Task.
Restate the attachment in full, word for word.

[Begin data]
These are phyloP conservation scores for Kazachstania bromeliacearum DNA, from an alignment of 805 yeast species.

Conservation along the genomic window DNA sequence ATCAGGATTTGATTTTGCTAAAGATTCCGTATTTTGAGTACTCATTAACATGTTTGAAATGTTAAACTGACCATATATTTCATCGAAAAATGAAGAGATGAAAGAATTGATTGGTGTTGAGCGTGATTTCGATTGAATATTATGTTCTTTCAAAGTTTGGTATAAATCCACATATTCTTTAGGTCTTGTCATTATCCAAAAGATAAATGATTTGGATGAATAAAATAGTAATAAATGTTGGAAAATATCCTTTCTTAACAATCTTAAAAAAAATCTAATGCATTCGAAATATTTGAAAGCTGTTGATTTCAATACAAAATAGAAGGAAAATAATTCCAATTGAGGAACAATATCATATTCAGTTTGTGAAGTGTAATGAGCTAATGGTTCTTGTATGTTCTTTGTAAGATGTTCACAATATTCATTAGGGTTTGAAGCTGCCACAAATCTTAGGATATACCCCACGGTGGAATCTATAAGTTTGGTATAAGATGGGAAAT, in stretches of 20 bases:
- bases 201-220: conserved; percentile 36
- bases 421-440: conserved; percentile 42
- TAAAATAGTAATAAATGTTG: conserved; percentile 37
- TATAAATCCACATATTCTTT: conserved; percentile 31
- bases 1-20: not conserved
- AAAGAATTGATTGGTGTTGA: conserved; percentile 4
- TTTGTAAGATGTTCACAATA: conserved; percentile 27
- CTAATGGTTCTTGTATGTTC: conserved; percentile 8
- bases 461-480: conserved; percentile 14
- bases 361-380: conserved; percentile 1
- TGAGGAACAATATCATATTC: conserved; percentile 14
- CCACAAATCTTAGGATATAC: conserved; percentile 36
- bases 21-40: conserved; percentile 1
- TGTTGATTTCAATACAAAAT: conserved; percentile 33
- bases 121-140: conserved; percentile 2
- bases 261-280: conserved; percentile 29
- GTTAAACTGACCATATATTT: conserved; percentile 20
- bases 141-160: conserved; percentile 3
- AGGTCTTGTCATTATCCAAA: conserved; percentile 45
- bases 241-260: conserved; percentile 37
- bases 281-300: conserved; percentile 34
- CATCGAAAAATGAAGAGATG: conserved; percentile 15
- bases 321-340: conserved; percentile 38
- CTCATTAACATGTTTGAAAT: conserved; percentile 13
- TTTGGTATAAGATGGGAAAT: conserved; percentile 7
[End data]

These are phyloP conservation scores for Kazachstania bromeliacearum DNA, from an alignment of 805 yeast species.

Conservation along the genomic window DNA sequence ATCAGGATTTGATTTTGCTAAAGATTCCGTATTTTGAGTACTCATTAACATGTTTGAAATGTTAAACTGACCATATATTTCATCGAAAAATGAAGAGATGAAAGAATTGATTGGTGTTGAGCGTGATTTCGATTGAATATTATGTTCTTTCAAAGTTTGGTATAAATCCACATATTCTTTAGGTCTTGTCATTATCCAAAAGATAAATGATTTGGATGAATAAAATAGTAATAAATGTTGGAAAATATCCTTTCTTAACAATCTTAAAAAAAATCTAATGCATTCGAAATATTTGAAAGCTGTTGATTTCAATACAAAATAGAAGGAAAATAATTCCAATTGAGGAACAATATCATATTCAGTTTGTGAAGTGTAATGAGCTAATGGTTCTTGTATGTTCTTTGTAAGATGTTCACAATATTCATTAGGGTTTGAAGCTGCCACAAATCTTAGGATATACCCCACGGTGGAATCTATAAGTTTGGTATAAGATGGGAAAT, in stretches of 20 bases:
- bases 201-220: conserved; percentile 36
- bases 421-440: conserved; percentile 42
- TAAAATAGTAATAAATGTTG: conserved; percentile 37
- TATAAATCCACATATTCTTT: conserved; percentile 31
- bases 1-20: not conserved
- AAAGAATTGATTGGTGTTGA: conserved; percentile 4
- TTTGTAAGATGTTCACAATA: conserved; percentile 27
- CTAATGGTTCTTGTATGTTC: conserved; percentile 8
- bases 461-480: conserved; percentile 14
- bases 361-380: conserved; percentile 1
- TGAGGAACAATATCATATTC: conserved; percentile 14
- CCACAAATCTTAGGATATAC: conserved; percentile 36
- bases 21-40: conserved; percentile 1
- TGTTGATTTCAATACAAAAT: conserved; percentile 33
- bases 121-140: conserved; percentile 2
- bases 261-280: conserved; percentile 29
- GTTAAACTGACCATATATTT: conserved; percentile 20
- bases 141-160: conserved; percentile 3
- AGGTCTTGTCATTATCCAAA: conserved; percentile 45
- bases 241-260: conserved; percentile 37
- bases 281-300: conserved; percentile 34
- CATCGAAAAATGAAGAGATG: conserved; percentile 15
- bases 321-340: conserved; percentile 38
- CTCATTAACATGTTTGAAAT: conserved; percentile 13
- TTTGGTATAAGATGGGAAAT: conserved; percentile 7